New Ute Vs. Second-Hand Ute – Which is Better for Your Trade Business?

Tips & Tricks

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The cornerstone of every trade business is the trusty work utility vehicle. Invented in 1934, the ute has become synonymous with the trade industry. Famously, the ute was actually a suggestion by a tradie's wife, who requested “a vehicle to go the church in on a Sunday, and that can carry our pigs to market on Mondays.”

Voilà! More than 80 years on, the ute claims 4 of the top 10 highest selling vehicle types in Australia with over 200,000 sold yearly. This is largely due to the tax breaks self-employed tradies can receive when buying a vehicle that they primarily use for work.

Let's examine the top three considerations when looking to buy a new ute versus buying one second-hand.

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When buying your new ute, there are a few things to think about. Remember, different people will put a different level of importance on these aspects. But once you've had a look over the factors below, it should become clear whether you need a brand new ute, or if second-hand will do just fine.

1. Financial considerations

The financial aspects are usually front and centre for trade business owners. A new ute is obviously going to cost more than a second-hand ute, but a new ute is also going to hold its value far better than your everyday passenger car in the first year. In fact, on average, a commercial vehicle’s value will only depreciate 13% in the first couple of years compared to a passenger vehicle which will depreciate at 20% annually.

If you’re planning to purchase the vehicle outright, you’ll keep more cash in your pocket if you go with the second-hand option. But if you’re looking to finance a second-hand ute, lenders can be particular about its age/condition and may request a viewing for a value appraisal before lending against the new asset.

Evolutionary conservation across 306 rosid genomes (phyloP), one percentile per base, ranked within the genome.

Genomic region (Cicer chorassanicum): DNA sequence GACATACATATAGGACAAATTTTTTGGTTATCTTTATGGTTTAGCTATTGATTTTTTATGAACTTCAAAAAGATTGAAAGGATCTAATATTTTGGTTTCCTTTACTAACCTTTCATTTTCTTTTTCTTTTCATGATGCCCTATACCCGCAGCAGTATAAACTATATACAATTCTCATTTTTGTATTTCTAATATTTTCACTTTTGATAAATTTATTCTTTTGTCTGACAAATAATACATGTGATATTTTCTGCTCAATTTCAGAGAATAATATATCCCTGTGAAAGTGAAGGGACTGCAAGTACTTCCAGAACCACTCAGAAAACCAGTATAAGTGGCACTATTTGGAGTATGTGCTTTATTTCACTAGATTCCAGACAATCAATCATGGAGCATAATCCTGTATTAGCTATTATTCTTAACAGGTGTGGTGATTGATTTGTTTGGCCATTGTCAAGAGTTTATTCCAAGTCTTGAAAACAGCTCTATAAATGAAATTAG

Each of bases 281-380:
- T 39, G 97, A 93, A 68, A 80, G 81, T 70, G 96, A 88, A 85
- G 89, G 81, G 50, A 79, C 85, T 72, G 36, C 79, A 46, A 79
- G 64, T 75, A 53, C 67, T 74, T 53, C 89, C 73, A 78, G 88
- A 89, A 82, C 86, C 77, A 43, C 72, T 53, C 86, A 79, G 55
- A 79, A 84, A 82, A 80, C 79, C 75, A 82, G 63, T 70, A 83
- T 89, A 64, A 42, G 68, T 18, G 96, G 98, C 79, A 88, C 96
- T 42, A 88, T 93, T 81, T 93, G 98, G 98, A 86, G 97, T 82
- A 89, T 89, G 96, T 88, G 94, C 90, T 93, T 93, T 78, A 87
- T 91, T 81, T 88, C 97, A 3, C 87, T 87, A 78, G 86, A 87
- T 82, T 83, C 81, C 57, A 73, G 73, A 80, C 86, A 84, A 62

Traditionally, vehicle finance or debt over a vehicle has been considered ‘bad debt’. But with interest rates so low, financing a vehicle through your business does have its benefits — namely, cash flow. Paying the cost of the vehicle off over three to five years means you could keep $30,000 in your account that you can inject into business growth instead.

Tim Cullen, Director of TradieSpec, a fast-growing trade ute hire business, says business asset purchases should always be considered carefully and in line with your business needs.  

“Work levels for Tradies can fluctuate throughout the year so it’s important to consider when you will need another Ute in your fleet. We see too many Tradies take on a Ute to their fleet, only to have it collect dust for most of the year back at the office,” he says.

2. Convenience

New utes come conveniently packaged with dealership add-ons and up-sells. The add-ons like capped-price servicing, dealer delivery or quick finance approval processes can be a big bonus — especially if you’re trying to get a ute into your fleet quickly.  Five to seven-year warranties can be an underrated additional inclusion.

Some of the upsells can be a little annoying. Unnecessary or overpriced insurance is the first upsell that springs to mind - usually best to avoid this one unless you truly need it.

3. Appearance

A brand spanking shiny new ute can do wonders for your business’ brand image. Rocking up to a job site or client's house in a new Hilux or Ranger with crisp business signage on the door can build credibility and make a good first impression.

Competition for work is strong so when appearance can be the difference between winning and losing a job it’s worth presenting well. But that is certainly not to say a second-hand ute can’t present well and turn just as many heads as a shiny new ute can.

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Final verdict

Given the important role your Ute is going to play in your business, we think a new Ute is generally going to be the best option for your business if you can swing it. When you consider all the factors a new Ute can provide the financial benefits as well as the convenience of a variety of dealer add-ons.

However, it is always great to do your research, come up with a pro’s and con’s list and work out what is best for your individual business circumstances.

This article was a guest post from our mates at TradieSpec.